Down to Earth Data

Young professionals develop GEOINT apps


Web apps like Tomnod Inc.’s Global Insight were meant to draw a crowd. The company builds web apps that take large image sets and host them on the web for many people to view, according to Tomnod CEO Shay Har-Noy, Ph.D.

“We take a crowd-sourcing approach of splitting images up into sections,” Har-Noy said. “Crowd-sourcing basically involves engaging total novices with two eyeballs who help to tag the data.”

Once tagging is completed, back-end reliability algorithms determine consensus locations and the relevant images can be distributed to mobile platforms. In this way, traditional web apps are used to push information out to the mobile environment.

When Har-Noy’s colleagues founded San Diego-based Tomnod in 2010, what appealed to them most was making geospatial information easily accessible to the general public for real-time insight. For example, volunteers used Global Insight to search for a missing plane in Mozambique and to locate the bodies of two friends who went missing while climbing in the Peruvian Andes.

Elevating Insight features an interactive magnifying glass function that allows users to see the detail in GeoEye’s high-resolution satellite imagery.

“Because we’re not working with experts, there’s a huge [responsibility] on us to make the whole application user friendly,” Har-Noy said. “We have found there is tight correlation between the intuitiveness of the app and the quality of information that we receive.”

Similar thinking went into developing GeoEye’s iPad app, Elevating Insight.

“We initially built the app because we the saw the iPad as a great format for interacting with our imagery and data to answer complex questions in a straightforward way,” said Todd Bacastow, GeoEye’s senior manager of strategic market analysis and a member of the USGIF Young Professionals Group. [GeoEye combined with DigitalGlobe as of Feb. 1, 2013. Todd Bacastow will continue his work within the new organization.]

GeoEye provides imagery from company-owned and operated commercial satellites, accompanied by up-to-the-minute geospatial information and analysis about events around the world.

A 2005 graduate of Penn State’s College of Information Sciences and Technology, Bacastow joined GeoEye in 2010.

“Developing the app was a way to test technologies while serving a purpose for sales and marketing,” Bacastow said. “The collecting of imagery and analysis to provide context shows the breadth of GeoEye’s capabilities. At recent tradeshows, the app drew people into our booth and then it was easy for us to start a conversation with them about our services.”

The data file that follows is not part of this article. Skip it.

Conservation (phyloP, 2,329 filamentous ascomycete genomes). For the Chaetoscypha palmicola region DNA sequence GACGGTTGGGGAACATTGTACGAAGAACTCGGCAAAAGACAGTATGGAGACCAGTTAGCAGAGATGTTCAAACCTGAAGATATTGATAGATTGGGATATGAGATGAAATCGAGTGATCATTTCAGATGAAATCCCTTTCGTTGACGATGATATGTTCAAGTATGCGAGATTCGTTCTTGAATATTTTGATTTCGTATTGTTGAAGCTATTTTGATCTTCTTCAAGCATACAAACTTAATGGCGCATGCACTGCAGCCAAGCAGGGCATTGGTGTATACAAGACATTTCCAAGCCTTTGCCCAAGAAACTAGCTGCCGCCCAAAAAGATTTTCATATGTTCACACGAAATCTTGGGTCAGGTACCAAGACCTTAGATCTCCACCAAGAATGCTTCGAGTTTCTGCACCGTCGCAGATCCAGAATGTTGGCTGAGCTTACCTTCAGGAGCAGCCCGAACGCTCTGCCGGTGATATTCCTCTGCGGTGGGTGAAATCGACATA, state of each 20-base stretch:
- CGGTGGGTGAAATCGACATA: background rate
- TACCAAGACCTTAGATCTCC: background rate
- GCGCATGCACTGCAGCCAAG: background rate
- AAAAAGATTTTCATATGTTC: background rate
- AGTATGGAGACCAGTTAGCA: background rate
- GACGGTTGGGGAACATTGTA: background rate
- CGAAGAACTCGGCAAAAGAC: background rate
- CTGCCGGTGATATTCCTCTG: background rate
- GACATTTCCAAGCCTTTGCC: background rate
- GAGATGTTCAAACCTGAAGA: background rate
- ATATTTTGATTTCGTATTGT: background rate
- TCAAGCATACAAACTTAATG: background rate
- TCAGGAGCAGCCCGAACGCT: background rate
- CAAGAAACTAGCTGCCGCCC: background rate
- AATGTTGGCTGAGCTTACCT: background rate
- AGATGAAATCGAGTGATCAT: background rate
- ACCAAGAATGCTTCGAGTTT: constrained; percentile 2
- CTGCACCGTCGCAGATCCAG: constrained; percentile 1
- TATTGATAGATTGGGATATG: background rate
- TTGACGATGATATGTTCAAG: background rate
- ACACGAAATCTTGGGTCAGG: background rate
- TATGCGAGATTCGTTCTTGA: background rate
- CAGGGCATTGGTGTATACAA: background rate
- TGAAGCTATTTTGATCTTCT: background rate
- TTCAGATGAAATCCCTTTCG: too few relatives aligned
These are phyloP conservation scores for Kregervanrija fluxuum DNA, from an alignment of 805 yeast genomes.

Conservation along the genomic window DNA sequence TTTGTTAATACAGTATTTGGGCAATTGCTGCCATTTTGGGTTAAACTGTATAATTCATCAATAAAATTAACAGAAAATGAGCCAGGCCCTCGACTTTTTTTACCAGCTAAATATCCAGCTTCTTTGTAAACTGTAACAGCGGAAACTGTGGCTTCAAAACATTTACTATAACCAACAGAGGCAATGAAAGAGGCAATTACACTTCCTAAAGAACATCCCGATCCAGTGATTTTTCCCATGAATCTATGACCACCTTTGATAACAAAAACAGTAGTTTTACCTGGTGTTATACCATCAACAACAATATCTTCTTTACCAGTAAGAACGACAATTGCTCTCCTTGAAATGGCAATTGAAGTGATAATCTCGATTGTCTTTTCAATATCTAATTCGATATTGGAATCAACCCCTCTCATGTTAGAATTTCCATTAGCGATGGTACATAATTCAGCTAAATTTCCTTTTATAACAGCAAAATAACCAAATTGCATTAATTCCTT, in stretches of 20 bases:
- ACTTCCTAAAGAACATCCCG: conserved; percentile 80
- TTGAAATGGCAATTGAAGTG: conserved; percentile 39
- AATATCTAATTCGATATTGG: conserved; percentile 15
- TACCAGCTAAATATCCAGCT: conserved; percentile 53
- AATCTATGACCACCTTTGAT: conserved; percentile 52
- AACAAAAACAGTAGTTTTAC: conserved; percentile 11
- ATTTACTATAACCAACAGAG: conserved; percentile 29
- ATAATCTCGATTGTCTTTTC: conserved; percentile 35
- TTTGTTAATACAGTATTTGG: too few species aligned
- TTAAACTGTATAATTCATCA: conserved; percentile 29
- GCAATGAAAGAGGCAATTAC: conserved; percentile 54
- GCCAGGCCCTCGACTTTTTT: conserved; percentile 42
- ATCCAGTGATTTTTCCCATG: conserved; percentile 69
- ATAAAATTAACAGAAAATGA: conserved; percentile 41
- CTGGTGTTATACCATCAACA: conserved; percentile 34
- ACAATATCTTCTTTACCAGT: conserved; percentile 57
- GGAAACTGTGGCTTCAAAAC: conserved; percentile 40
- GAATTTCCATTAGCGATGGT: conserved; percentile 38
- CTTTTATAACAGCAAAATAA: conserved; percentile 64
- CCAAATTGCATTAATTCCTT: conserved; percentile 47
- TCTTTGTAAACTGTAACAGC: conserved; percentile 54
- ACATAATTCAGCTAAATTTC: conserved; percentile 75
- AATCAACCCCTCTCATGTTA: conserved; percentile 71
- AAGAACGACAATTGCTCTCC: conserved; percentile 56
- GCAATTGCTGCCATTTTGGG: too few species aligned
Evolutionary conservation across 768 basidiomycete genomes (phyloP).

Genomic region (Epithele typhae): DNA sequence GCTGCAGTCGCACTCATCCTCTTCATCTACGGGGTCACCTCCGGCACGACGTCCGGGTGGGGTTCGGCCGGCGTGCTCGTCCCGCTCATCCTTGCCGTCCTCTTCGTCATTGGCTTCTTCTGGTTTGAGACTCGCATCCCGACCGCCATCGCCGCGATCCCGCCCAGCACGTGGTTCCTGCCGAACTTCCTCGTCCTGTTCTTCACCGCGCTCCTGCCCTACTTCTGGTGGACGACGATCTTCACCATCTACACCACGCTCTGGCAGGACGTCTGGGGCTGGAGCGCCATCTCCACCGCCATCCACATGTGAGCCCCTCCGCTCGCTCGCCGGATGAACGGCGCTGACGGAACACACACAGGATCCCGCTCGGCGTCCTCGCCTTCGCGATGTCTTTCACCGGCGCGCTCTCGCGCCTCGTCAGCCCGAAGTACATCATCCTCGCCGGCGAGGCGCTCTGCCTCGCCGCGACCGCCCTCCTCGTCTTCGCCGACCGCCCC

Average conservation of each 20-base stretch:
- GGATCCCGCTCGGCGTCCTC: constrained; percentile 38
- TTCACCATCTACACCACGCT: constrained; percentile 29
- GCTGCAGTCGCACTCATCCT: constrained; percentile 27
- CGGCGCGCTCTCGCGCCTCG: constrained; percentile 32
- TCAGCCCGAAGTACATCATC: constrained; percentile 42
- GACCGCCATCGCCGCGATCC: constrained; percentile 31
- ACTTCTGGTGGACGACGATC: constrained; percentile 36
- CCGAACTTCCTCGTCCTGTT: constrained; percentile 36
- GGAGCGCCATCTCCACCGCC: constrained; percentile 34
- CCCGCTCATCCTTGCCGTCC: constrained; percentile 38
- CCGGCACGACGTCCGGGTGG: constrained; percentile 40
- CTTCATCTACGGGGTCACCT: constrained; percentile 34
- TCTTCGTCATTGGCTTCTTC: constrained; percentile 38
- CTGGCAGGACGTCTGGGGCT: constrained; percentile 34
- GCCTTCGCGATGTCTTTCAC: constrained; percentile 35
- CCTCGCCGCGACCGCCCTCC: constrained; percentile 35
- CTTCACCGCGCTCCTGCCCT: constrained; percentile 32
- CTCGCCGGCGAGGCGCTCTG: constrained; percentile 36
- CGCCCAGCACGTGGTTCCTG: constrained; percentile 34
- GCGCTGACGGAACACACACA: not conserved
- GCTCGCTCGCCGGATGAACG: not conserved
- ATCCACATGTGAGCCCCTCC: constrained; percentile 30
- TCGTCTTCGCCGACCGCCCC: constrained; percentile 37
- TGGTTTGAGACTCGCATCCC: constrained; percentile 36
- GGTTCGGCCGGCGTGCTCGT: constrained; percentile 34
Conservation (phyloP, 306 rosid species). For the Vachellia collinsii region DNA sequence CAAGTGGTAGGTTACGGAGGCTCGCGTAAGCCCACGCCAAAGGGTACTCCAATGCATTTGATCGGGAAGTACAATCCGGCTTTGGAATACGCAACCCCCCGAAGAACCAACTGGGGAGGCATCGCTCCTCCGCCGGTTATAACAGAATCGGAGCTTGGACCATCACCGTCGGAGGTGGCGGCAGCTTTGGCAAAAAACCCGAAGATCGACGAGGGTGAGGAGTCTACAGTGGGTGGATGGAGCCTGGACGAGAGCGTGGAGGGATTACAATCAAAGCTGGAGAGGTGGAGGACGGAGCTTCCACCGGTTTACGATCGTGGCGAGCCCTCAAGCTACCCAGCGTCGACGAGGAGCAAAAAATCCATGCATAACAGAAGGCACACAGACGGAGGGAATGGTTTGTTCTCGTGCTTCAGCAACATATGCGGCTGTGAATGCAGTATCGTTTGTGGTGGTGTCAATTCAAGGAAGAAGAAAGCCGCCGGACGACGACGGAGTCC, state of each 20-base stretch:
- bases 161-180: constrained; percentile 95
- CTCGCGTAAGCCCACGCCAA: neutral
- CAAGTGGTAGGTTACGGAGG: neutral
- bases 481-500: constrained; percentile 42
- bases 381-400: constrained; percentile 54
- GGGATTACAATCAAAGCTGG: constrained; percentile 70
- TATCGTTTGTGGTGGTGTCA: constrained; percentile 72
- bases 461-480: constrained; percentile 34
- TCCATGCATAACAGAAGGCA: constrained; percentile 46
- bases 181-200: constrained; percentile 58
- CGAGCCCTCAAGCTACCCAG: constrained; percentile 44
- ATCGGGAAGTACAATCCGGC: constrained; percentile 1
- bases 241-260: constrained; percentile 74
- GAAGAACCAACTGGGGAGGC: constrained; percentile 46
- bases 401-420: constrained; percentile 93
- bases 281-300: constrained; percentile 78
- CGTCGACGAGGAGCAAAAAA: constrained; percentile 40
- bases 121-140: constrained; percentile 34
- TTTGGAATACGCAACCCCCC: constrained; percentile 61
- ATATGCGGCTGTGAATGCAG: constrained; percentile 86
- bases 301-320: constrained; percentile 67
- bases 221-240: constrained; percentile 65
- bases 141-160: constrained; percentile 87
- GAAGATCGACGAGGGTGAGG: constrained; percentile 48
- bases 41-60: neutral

While the app served primarily as a marketing tool, Bacastow hopes users will see its practical applications as well.

For example, the app could be used to make resource allocation decisions related to natural disasters.

“It could help decision-makers answer the question, where do I put my people and equipment to mitigate risk or respond to a situation?” Bacastow said. “Our app models how a first responder could use a mobile device to assess the situation.”

From Bacastow’s standpoint, managing the development of Elevating Insight was a great opportunity to create a truly original app.

“[Developing the app] required someone to take initiative and own it,” Bacastow said.

He advises fellow young professionals to find an opportunity that aligns with their company’s goals and identify a solution: “That’s what allows young professionals to be recognized.”

An associate at BAH since 2008, Spano said initially he “started out all alone on the island of mobile development.” However, as the demand for apps increased, so did the size of his team, which primarily develops apps for the U.S. government and DoD.

“For us, this is bigger than creating a piece of software,” Spano said. “There’s a bigger picture there. Lives are at stake.”

He added that the fast-paced nature of mobile app development will likely appeal to younger GEOINT professionals. “What makes mobile app development so exciting, especially for younger generations, is that mobile apps can be created in two to three months, and then you see the direct results from deployment.”

For apps to be deployed successfully, Spano said, “We can’t lose sight of the fact that humans are using them. They must be aesthetically pleasing and responsive.”

From Spano’s perspective, “Mobile app development is still very much a new field. There’s so much opportunity. Don’t be afraid to be creative and inventive.”

Featured image: Tomnod founders Albert Lin, Luke Barrington, Shay Har-Noy, and Nate Ricklin discuss the future of GEOINT innovation at their office in downtown San Diego. Photo credit: Tomnod

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